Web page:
MINE workers have demanded a higher minimum wage for the gold, diamond and platinum sectors as well as measures to cushion them against the rising cost of living, businessdigest has learnt.
The calls come at a time the mining sector is beset by a number of challenges including the shortage of foreign currency which has hampered production.
In a four-hour meeting on Friday last week, Associated Mineworkers’ Union of Zimbabwe president Tinago Ruzive said there should be a higher minimum wage for mine workers in the diamond, platinum and gold sectors, a demand rejected by the Zimbabwe Chamber of Mines.
Amwuz president Tinago Ruzive told businessdigest this week that they had told the Chamber of Mines that mine workers in these sectors deserved a higher minimum wage as the minerals fetch more than other minerals on the market.
“We cannot have the same minimum wage for all minerals because gold, diamond and platinum rake in a lot of money which cannot be compared to minerals such as chrome and coal but the Chamber refused, saying that we are trying to separate workers,” Ruzive said.
He said during the meeting they had demanded that the employers’ body set a benchmark minimum wage package to cushion its members from the ever-rising cost of living.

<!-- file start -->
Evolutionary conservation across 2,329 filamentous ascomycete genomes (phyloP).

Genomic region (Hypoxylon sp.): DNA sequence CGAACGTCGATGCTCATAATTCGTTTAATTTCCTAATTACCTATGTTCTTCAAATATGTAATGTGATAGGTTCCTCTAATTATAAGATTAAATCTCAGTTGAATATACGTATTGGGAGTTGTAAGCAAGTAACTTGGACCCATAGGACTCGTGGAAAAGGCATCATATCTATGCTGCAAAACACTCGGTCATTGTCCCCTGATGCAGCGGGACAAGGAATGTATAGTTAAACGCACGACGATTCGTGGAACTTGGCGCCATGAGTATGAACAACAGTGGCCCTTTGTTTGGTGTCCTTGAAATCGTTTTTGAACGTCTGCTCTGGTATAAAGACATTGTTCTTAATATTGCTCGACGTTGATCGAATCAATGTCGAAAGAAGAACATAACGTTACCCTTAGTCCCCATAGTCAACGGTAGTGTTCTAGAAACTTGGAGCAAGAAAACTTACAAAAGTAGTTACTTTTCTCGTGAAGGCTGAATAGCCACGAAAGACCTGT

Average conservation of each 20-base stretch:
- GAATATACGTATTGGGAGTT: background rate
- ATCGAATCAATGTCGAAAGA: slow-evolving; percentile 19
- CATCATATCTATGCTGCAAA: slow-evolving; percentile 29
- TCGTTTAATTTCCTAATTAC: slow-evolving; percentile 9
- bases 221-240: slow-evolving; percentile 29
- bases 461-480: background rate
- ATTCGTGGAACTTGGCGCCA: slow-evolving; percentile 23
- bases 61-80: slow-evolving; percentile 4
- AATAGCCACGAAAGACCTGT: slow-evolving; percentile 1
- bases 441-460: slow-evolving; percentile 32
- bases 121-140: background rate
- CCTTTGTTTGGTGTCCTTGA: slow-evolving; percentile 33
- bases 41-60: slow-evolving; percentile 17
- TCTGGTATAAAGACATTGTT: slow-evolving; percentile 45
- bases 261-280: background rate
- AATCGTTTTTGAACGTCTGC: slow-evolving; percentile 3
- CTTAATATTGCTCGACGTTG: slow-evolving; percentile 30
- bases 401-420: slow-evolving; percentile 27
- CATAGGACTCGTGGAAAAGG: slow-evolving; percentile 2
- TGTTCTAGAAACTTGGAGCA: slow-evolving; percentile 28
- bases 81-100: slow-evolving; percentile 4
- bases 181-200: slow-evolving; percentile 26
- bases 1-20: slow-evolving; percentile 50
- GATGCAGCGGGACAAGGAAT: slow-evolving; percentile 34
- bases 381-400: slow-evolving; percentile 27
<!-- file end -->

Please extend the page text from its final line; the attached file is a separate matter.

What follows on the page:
The chamber, he said, argued that there is no need to set a benchmark minimum wage package as workers are being cushioned already.
The mine workers’ leader said they had argued that not all mines have adjusted salaries to cater for the increasingly difficult economic environment.
Ruzive said they had reiterated that mine workers be paid in foreign currency, but employers told them it was not possible unless they retain at least 80% of their foreign currency receipts from the Reserve Bank of Zimbabwe.
He said after intense discussions, the employers’ body had promised to go and consult before they hold another meeting after a week.
Ruzive said although they are confident that the two parties will reach an agreement, he could not rule out a strike if they failed to find common ground.
“If we keep on talking, I believe we will come to an agreement,” he said.
“Going on strike will be the very last resort because the workers are geared for anything.”
According to the State of the Mining Industry 2018 report, wages constituted up to 23% of total costs, down from 31% in 2017.